But why do we think that? Why do we think that God is afraid of our doubts, our tough questions, and how we feel? Why do we feel like we have to manufacture our process with God? Why do we believe that we can lose our salvation or position with God by being honest about what's on our hearts?
I had thoughts such as, "God, you suck for letting my mom die. Jesus, you're full of crap."
Luckily, God is a confident father. Regardless of how out of sorts I can be sometimes, he's always willing to listen and ask me questions. No amount of feeling, hatred, anger, doubt, time, circumstances, etc can or will knock him down. Additionally, and much like in the story of the prodigal son, no amount immaturity on our part will cause him to view us as anything but his beloved son/daughter. Our role is to simply be real and come to him with open hands being willing to ask, "Hey, can you show me why what I'm believing or feeling right now isn't true?"
And that's exactly what I did. Granted, I did so with a lot of frustration, anger, and foul language (lol). But the key is that I didn't try to control my relationship with God by walking on spiritual eggshells. I stepped toward him risking, in my mind, that he would give up on me.
But he didn't.
Living with open hands means allowing your beliefs to be tested against truth and being ok with whatever happens. The truth is static and doesn't need to be defended. Beliefs, however, do and it's a vain endeavor to build security around them. Doing so only serves to give more value to circumstances than relationships and hinders our ability to love people, God, and ourselves well.
According to Jesus, our role is to bring the kingdom. Miracles such as healing and whatever are just the residue of that. Our response should be, "Oh, that's cool" and acknowledge how God is loving us in the moment when things happen instead of, "God, if I say or do something in a specific way I expect a result to prove that you love me or that you are who you say you are!" Sometimes we even think, "Oh, I must not be in good standing with God because it didn't happen the way I expected."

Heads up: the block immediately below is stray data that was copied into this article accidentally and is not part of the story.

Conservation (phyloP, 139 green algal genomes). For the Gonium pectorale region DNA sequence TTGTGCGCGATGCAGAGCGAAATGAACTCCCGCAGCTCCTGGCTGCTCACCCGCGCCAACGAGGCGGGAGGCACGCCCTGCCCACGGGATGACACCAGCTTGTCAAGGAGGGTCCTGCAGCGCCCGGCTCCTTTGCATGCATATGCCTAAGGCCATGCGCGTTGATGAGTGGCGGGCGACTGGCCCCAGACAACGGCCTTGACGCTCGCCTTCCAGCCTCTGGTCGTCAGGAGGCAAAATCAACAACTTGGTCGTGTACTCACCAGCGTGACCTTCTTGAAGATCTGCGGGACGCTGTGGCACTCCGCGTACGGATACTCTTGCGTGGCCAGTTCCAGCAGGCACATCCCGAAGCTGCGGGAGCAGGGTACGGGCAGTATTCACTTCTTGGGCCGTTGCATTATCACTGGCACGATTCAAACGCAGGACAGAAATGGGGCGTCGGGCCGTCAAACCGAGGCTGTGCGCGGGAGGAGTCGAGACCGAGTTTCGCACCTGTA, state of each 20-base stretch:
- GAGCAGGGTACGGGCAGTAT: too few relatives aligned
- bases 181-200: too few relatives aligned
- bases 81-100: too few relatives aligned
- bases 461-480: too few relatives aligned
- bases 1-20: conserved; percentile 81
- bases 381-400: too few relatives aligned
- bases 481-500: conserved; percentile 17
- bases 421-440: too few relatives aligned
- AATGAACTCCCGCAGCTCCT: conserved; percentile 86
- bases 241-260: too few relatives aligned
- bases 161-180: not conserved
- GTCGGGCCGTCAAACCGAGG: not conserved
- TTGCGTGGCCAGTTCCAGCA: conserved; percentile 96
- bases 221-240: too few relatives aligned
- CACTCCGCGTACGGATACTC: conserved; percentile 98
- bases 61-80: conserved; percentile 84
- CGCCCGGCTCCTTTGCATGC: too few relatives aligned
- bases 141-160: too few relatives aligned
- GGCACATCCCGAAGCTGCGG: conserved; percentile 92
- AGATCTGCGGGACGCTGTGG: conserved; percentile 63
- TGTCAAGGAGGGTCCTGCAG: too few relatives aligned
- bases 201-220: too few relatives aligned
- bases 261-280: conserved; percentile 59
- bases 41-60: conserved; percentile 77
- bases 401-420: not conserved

But those are moment where we have to stop and be present in our relationship with Jesus asking the tough questions. Often times we're just not seeing what he's trying to show us.
We have to remember that the key to building any relationship is being present.
You don't have your relationship tomorrow because of what you did yesterday. Every relationship, every choice to love is a present, in-the-moment event. You can't schedule it and you don't get to go back to redo it.
Being a Christian, or more specifically following Jesus, is not something that's established through an altar call or conversion via proselytizing. It's a lifestyle of being honest right now. It's hanging out, working through stuff, doing life, and talking to Jesus about it in the process with no filter. It's allowing Jesus to be himself and it's about Jesus allowing you to be yourself.
Sometimes learning to be loved is more difficult than learning to love. When it comes to Jesus, we can sometimes expect him to respond the way we've experienced other relationships in the past.
But living a life following Jesus is about learning the truth about his character apart from our beliefs and risking our hearts to have faith that he loves us. The truth is that there's nothing you can do to improve or lose the grace God has for you tomorrow and there's nothing you've done in the past that's not already forgiven.
While receiving love from God also comes with conviction and accountability, it's 100% free with no hidden costs and comes with same-day delivery.
Jesus is in it [with you] for the long-haul and while there may be times where you fail to love him well, there is absolutely nothing you can do to cause him to give up on you regardless of what religion, people, culture, or churches influence you to believe.
Your belief doesn't make it true.
It's beyond your ability to change it, improve it, or screw it up.